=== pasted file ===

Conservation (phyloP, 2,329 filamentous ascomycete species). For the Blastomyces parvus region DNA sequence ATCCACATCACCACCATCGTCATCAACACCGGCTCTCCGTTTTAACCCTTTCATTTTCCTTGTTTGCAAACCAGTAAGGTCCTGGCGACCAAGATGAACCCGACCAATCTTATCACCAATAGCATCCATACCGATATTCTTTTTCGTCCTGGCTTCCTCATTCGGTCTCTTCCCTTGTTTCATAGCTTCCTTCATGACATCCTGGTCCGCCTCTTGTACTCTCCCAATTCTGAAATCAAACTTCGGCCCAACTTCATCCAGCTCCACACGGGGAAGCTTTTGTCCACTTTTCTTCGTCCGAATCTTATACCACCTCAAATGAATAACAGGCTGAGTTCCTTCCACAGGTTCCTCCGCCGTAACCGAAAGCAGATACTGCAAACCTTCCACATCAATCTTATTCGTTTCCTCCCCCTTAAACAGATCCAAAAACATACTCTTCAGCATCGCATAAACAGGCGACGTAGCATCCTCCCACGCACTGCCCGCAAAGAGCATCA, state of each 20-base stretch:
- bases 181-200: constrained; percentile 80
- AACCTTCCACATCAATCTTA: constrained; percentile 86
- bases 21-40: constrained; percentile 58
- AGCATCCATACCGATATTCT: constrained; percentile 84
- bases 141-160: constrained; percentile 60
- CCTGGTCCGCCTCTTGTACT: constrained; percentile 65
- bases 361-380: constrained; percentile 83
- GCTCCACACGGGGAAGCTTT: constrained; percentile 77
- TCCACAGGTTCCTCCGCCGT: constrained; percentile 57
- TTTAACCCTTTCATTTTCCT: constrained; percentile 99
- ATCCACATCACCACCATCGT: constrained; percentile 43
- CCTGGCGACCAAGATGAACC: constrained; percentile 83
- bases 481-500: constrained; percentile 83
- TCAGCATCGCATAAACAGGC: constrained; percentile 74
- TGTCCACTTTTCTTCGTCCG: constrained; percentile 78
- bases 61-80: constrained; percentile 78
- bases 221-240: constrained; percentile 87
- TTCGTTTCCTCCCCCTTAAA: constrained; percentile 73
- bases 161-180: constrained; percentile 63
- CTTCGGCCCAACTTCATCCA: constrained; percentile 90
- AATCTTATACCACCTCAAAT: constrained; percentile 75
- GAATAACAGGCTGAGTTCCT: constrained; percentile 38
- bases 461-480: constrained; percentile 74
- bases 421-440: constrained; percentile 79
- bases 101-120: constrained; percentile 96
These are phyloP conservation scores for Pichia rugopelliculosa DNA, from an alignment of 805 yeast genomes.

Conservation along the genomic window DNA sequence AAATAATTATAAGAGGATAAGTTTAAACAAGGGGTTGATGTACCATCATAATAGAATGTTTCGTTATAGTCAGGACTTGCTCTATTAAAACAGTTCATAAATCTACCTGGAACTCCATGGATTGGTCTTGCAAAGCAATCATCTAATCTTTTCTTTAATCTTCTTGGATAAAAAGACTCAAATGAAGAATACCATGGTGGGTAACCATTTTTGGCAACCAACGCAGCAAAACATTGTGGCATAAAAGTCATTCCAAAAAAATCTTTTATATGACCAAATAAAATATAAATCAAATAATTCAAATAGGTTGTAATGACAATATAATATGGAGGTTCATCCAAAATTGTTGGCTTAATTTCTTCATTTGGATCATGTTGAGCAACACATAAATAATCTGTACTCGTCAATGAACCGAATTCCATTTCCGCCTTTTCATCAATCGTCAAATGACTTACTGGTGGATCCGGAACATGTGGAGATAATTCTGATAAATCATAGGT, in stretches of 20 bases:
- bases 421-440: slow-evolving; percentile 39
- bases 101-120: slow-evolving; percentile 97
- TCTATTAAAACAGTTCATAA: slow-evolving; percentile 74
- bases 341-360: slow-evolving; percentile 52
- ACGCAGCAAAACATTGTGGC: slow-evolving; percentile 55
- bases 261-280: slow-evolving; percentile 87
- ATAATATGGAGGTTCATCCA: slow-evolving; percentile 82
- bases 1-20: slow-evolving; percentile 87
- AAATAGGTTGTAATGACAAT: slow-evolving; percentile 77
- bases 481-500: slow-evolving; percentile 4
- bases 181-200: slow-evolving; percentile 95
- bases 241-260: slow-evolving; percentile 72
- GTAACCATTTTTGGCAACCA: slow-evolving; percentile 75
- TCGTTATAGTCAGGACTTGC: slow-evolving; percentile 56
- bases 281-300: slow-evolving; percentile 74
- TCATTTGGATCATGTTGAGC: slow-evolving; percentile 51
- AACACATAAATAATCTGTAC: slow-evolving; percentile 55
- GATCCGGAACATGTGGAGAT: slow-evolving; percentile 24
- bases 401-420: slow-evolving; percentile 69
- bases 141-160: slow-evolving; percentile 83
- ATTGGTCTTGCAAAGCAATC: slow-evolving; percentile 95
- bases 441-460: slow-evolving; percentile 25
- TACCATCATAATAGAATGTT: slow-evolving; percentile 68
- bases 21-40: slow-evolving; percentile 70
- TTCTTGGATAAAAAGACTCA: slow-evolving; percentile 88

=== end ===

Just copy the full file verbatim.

Conservation (phyloP, 2,329 filamentous ascomycete species). For the Blastomyces parvus region DNA sequence ATCCACATCACCACCATCGTCATCAACACCGGCTCTCCGTTTTAACCCTTTCATTTTCCTTGTTTGCAAACCAGTAAGGTCCTGGCGACCAAGATGAACCCGACCAATCTTATCACCAATAGCATCCATACCGATATTCTTTTTCGTCCTGGCTTCCTCATTCGGTCTCTTCCCTTGTTTCATAGCTTCCTTCATGACATCCTGGTCCGCCTCTTGTACTCTCCCAATTCTGAAATCAAACTTCGGCCCAACTTCATCCAGCTCCACACGGGGAAGCTTTTGTCCACTTTTCTTCGTCCGAATCTTATACCACCTCAAATGAATAACAGGCTGAGTTCCTTCCACAGGTTCCTCCGCCGTAACCGAAAGCAGATACTGCAAACCTTCCACATCAATCTTATTCGTTTCCTCCCCCTTAAACAGATCCAAAAACATACTCTTCAGCATCGCATAAACAGGCGACGTAGCATCCTCCCACGCACTGCCCGCAAAGAGCATCA, state of each 20-base stretch:
- bases 181-200: constrained; percentile 80
- AACCTTCCACATCAATCTTA: constrained; percentile 86
- bases 21-40: constrained; percentile 58
- AGCATCCATACCGATATTCT: constrained; percentile 84
- bases 141-160: constrained; percentile 60
- CCTGGTCCGCCTCTTGTACT: constrained; percentile 65
- bases 361-380: constrained; percentile 83
- GCTCCACACGGGGAAGCTTT: constrained; percentile 77
- TCCACAGGTTCCTCCGCCGT: constrained; percentile 57
- TTTAACCCTTTCATTTTCCT: constrained; percentile 99
- ATCCACATCACCACCATCGT: constrained; percentile 43
- CCTGGCGACCAAGATGAACC: constrained; percentile 83
- bases 481-500: constrained; percentile 83
- TCAGCATCGCATAAACAGGC: constrained; percentile 74
- TGTCCACTTTTCTTCGTCCG: constrained; percentile 78
- bases 61-80: constrained; percentile 78
- bases 221-240: constrained; percentile 87
- TTCGTTTCCTCCCCCTTAAA: constrained; percentile 73
- bases 161-180: constrained; percentile 63
- CTTCGGCCCAACTTCATCCA: constrained; percentile 90
- AATCTTATACCACCTCAAAT: constrained; percentile 75
- GAATAACAGGCTGAGTTCCT: constrained; percentile 38
- bases 461-480: constrained; percentile 74
- bases 421-440: constrained; percentile 79
- bases 101-120: constrained; percentile 96
These are phyloP conservation scores for Pichia rugopelliculosa DNA, from an alignment of 805 yeast genomes.

Conservation along the genomic window DNA sequence AAATAATTATAAGAGGATAAGTTTAAACAAGGGGTTGATGTACCATCATAATAGAATGTTTCGTTATAGTCAGGACTTGCTCTATTAAAACAGTTCATAAATCTACCTGGAACTCCATGGATTGGTCTTGCAAAGCAATCATCTAATCTTTTCTTTAATCTTCTTGGATAAAAAGACTCAAATGAAGAATACCATGGTGGGTAACCATTTTTGGCAACCAACGCAGCAAAACATTGTGGCATAAAAGTCATTCCAAAAAAATCTTTTATATGACCAAATAAAATATAAATCAAATAATTCAAATAGGTTGTAATGACAATATAATATGGAGGTTCATCCAAAATTGTTGGCTTAATTTCTTCATTTGGATCATGTTGAGCAACACATAAATAATCTGTACTCGTCAATGAACCGAATTCCATTTCCGCCTTTTCATCAATCGTCAAATGACTTACTGGTGGATCCGGAACATGTGGAGATAATTCTGATAAATCATAGGT, in stretches of 20 bases:
- bases 421-440: slow-evolving; percentile 39
- bases 101-120: slow-evolving; percentile 97
- TCTATTAAAACAGTTCATAA: slow-evolving; percentile 74
- bases 341-360: slow-evolving; percentile 52
- ACGCAGCAAAACATTGTGGC: slow-evolving; percentile 55
- bases 261-280: slow-evolving; percentile 87
- ATAATATGGAGGTTCATCCA: slow-evolving; percentile 82
- bases 1-20: slow-evolving; percentile 87
- AAATAGGTTGTAATGACAAT: slow-evolving; percentile 77
- bases 481-500: slow-evolving; percentile 4
- bases 181-200: slow-evolving; percentile 95
- bases 241-260: slow-evolving; percentile 72
- GTAACCATTTTTGGCAACCA: slow-evolving; percentile 75
- TCGTTATAGTCAGGACTTGC: slow-evolving; percentile 56
- bases 281-300: slow-evolving; percentile 74
- TCATTTGGATCATGTTGAGC: slow-evolving; percentile 51
- AACACATAAATAATCTGTAC: slow-evolving; percentile 55
- GATCCGGAACATGTGGAGAT: slow-evolving; percentile 24
- bases 401-420: slow-evolving; percentile 69
- bases 141-160: slow-evolving; percentile 83
- ATTGGTCTTGCAAAGCAATC: slow-evolving; percentile 95
- bases 441-460: slow-evolving; percentile 25
- TACCATCATAATAGAATGTT: slow-evolving; percentile 68
- bases 21-40: slow-evolving; percentile 70
- TTCTTGGATAAAAAGACTCA: slow-evolving; percentile 88